wed 22/05/2019

Bon Voyage, Bob, Tanztheater Wuppertal Pina Bausch, Sadler's Wells review - interminable ennui | reviews, news & interviews

Bon Voyage, Bob, Tanztheater Wuppertal Pina Bausch, Sadler's Wells review - interminable ennui

Bon Voyage, Bob, Tanztheater Wuppertal Pina Bausch, Sadler's Wells review - interminable ennui

At three and a half wearisome hours, this feels like a marathon

Andrey Berexin as a Wim Wenders-style angel dancing with Julie Shanahan Photo by Mats Bäcker

It's a decade since Pina Bausch sadly died, and during that time her company has kept her memory alive by revisiting her amazingly rich legacy. Inevitably, though, the time would come for them to embark on a new phase; but how? The unique mix of dance and visual theatre that Bausch developed with them over 36 astoundingly creative years is so distinctive that any attempt to follow in her footsteps would most likely seem like a pastiche.   

In 2015 the company finally took the plunge and invited two choreographers to create new pieces for them. After premiering in Wuppertal last year, both productions have now come to Sadler’s Wells. Norwegian choreographer Alan Lucien Oyen seems like a perfect choice since he works across genre – with dance, theatre, text and film. A meditation on death and the way we cope with loss, and thereby an indirect acknowledgement of the huge gap left by Bausch’s sudden death, Bon Voyage, Bob has all the right ingredients. 

The demise of brothers, fathers, mothers and sisters through accident, illness, murder and suicide are recalled in disjointed snippets. Time has stopped; the hands of the clock are stuck, and the man trying to adjust them is (literally) left hanging off the door frame. Welcome to a world of surreal detachment in which, thanks to Alex Eales’ nimbly revolving set, one visually rich vignette follows another at breakneck speed. One minute we are in a Paris apartment, the next a Turkish hotel, a bedroom, sitting room, church or even a morgue that doubles as a restaurant. 

Bon Voyage, Bob, Tanztheater Wuppertal Pina BauschThe cast is kept busy shifting the props and furniture. They build an elaborate set around an armchair in which Julie Shanahan sits, only to dismantle it moments later after she has shot herself (pictured below, photo Meyer Originals); then they roll it all out again for two further repeats. Are we watching a film being made or seeing memories being replayed over and over again? Who knows when the boundaries between fact, fiction, memory and recall are constantly being blurred and the details challenged? In any case, fiction seems far more potent than actuality. Sitting on a bed, Héléna Pikon recalls watching a movie; on screen, she says, “their faces must be 10 metres wide and one teardrop must be gallons of water.” Her tears, by comparison, are so insignificant – nothing.

Behind her, the bedroom mirror is replaced by a picture window that allows her to see into a neighbouring space where a Wim Wenders-style angel (recognisable from his film Wings of Desire) dances with Julie Shanahan (main picture) while her own face is illuminated by the beam from a cinema projector. Atmospheric lighting by Martin Flack lends each scene the dystopian beauty of a David Lynch movie or an Edward Hopper painting. “I feel like a stranger in my own home,” says one protagonist and this sense of alienation is enhanced by Gunnar Innvaer’s clever sound manipulations. Stories are rarely narrated directly but are recounted over the phone, spoken into dictaphones, left as garbled messages, passed on in broken English or written in letters translated from the German.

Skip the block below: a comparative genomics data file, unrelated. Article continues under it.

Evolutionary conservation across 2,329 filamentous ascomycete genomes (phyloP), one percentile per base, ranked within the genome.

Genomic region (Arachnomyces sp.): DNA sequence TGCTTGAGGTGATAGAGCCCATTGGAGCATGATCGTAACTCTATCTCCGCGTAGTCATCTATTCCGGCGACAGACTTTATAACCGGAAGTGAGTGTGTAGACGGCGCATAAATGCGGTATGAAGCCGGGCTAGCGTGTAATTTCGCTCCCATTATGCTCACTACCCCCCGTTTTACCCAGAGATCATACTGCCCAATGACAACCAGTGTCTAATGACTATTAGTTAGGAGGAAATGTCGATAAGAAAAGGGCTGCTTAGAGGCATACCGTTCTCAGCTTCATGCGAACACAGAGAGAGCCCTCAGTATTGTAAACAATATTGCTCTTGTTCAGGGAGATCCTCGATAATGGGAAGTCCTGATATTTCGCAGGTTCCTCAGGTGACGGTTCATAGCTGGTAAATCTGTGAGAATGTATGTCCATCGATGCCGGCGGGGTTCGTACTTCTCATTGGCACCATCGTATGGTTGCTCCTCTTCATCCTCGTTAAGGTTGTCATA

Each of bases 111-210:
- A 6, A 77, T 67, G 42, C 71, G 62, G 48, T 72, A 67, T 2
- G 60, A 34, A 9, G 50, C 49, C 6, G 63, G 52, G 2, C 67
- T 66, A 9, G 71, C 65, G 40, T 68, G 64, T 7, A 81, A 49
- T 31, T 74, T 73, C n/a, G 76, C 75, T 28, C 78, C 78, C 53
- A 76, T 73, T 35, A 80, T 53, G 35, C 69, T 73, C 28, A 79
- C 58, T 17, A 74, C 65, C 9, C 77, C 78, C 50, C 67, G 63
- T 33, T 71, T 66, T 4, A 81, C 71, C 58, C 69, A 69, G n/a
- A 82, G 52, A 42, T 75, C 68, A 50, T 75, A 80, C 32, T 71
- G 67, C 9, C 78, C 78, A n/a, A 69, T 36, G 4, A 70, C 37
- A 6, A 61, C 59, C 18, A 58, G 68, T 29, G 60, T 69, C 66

And there are some gorgeous moments; Julie Shanahan lights one match after another while, behind her, a lothario dances a duet with his alter ego, a sleek brown horse seductively gyrating on two legs. And Nazareth Panadero runs through the space in a flowing pink robe (pictured above right by Mats Bäcker), laughing hysterically as a funeral director asks his client for details about the demise of her father and philosophises on the ubiquity of death: “You have to think positive,” he advises. “We all have to die.” Bon Voyage, Bob, Tanztheater Wuppertal Pina BauschWhy, then, did I spend so much of the first half longing for it to end? It's because one scene franticly follows another without let up, while the dancing – beautifully fluent solos and awkward or combative duets – feels like little more than a series of interludes, a way of buying time while the next tableau vivant is set up. 

And this marathon lasts three and a half wearisome hours. The potential is there for a really good piece, but to reveal the glittering kernel buried within, you’d have to shave at least an hour off the endlessly repeating scenes. 

Comments

Totally agree, misuse of dancers as scene shifters , frustrating to audience .. not enough dance or room to dance .

Ouch a glowing review and then the boot goes in. That aside I know what you mean about length but that was sometimes the issue with Pina Bausch pieces for many people. I found the ballet mesmeric and haunting and it did manage to forge something different and not remain in the shadow of Bausch though having 2 of her iconic performers Shanahan and Panadero still kept the link. The previous piece in the season 'Since she' by Dimitris Papaioannou while a mere 1 hr 20 to me seemed longer and was so full of Pina tropes that by the end I wished for one of her own works rather than this ersatz version

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